Deputy Attorney General Rod Rosenstein – the second-highest-ranking official at the Department of Justice – recently announced the formation of the Task Force on Market Integrity and Consumer Fraud. The announcement came at a widely publicized press conference, a signal that the Task Force ranks high on the list of the Department’s law enforcement priorities. Given the prominence of the Task Force, all businesses would be well served by understanding what it is and what it seeks to accomplish.
The Task Force has a strikingly broad mandate. According to the Presidential Executive Order that created it, the Task Force is to aid in the “investigation and prosecution of cases involving fraud on the government, the financial markets, and consumers, including cyber-fraud and other fraud targeting the elderly, service members and veterans, and other members of the public; procurement and grant fraud; securities and commodities fraud, as well as other corporate fraud, with particular attention to fraud affecting the general public; digital currency fraud; money laundering, including the recovery of proceeds; health care fraud; tax fraud; and other financial crimes.”
The membership of the Task Force further highlights the breadth of its mandate – and the importance that the Department places on it. The Task Force comprises a wide array of government officials from numerous government bodies. Its Chair is the Deputy Attorney General; its Vice Chair is the Associate Attorney General, the third-highest-ranking official at the Department. Other Department officials on the Task Force are the Assistant Attorneys General for the Criminal, Civil, Tax, and Antitrust Divisions; the Director of the FBI; and designated U.S. Attorneys. What’s more, the Task Force is to invite the participation of no fewer than eight Cabinet Secretaries, the Director of the Bureau of Consumer Financial Protection, the Chairman of the Federal Trade Commission, the Chairman of the Securities and Exchange Commission, and more than 10 other agencies, commissions, and boards.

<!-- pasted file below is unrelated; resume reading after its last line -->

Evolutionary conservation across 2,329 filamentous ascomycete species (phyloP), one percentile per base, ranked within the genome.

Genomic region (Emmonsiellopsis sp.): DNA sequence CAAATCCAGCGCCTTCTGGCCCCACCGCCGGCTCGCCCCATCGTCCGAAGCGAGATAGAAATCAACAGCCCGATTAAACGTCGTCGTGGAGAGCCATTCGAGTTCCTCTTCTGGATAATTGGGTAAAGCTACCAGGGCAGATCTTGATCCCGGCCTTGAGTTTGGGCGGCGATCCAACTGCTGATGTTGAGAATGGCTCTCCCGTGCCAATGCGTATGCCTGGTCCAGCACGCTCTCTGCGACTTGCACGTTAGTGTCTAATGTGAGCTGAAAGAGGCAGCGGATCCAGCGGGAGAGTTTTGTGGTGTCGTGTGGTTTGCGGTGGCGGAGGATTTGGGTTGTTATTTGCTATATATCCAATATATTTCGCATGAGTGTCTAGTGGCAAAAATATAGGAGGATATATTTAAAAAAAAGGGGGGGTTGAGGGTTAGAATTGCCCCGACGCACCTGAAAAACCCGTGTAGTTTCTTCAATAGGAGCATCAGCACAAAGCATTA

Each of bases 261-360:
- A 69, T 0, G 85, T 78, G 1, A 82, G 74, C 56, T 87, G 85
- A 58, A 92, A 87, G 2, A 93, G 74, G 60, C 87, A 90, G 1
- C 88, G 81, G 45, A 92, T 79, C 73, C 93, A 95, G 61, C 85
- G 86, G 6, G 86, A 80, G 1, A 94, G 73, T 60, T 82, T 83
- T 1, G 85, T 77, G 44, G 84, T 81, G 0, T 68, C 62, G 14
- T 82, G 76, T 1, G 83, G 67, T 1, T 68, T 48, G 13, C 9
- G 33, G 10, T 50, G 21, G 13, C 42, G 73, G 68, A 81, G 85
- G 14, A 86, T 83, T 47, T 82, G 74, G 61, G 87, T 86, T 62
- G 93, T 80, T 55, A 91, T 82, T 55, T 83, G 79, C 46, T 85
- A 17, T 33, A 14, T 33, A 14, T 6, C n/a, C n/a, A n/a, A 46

If past is prologue, then we have a good sense of the way the Task Force will operate. We say that because the Task Force is not the first of its kind. The Task Force replaces the Obama-era Financial Fraud Enforcement Task Force – created in the wake of the financial crisis – which, in turn, replaced the Bush-era Corporate Fraud Task Force – created in the wake of the Enron scandal. Although these earlier task forces were very much creatures of their time – the Financial Fraud Enforcement Task Force emphasized fraud of all types associated with residential mortgages and the Corporate Fraud Task Force emphasized public company accounting fraud – these earlier task forces had much in common operationally. We know that because of our deep involvement with them; our partners include the former Executive Director of the Financial Fraud Enforcement Task Force and the former Director of the Department’s Consumer Protection Branch, a leader in that task force’s Consumer Protection Working Group. These earlier task forces helped to coordinate nationwide enforcement activity, be it criminal, civil, or administrative. They convened working groups that offered recommendations for changes to laws, policies, investigative tactics, and prosecutions. And, most important, they helped to direct resources – money and people – to areas that they believed merited particular attention. In so doing, these earlier task forces set enforcement priorities.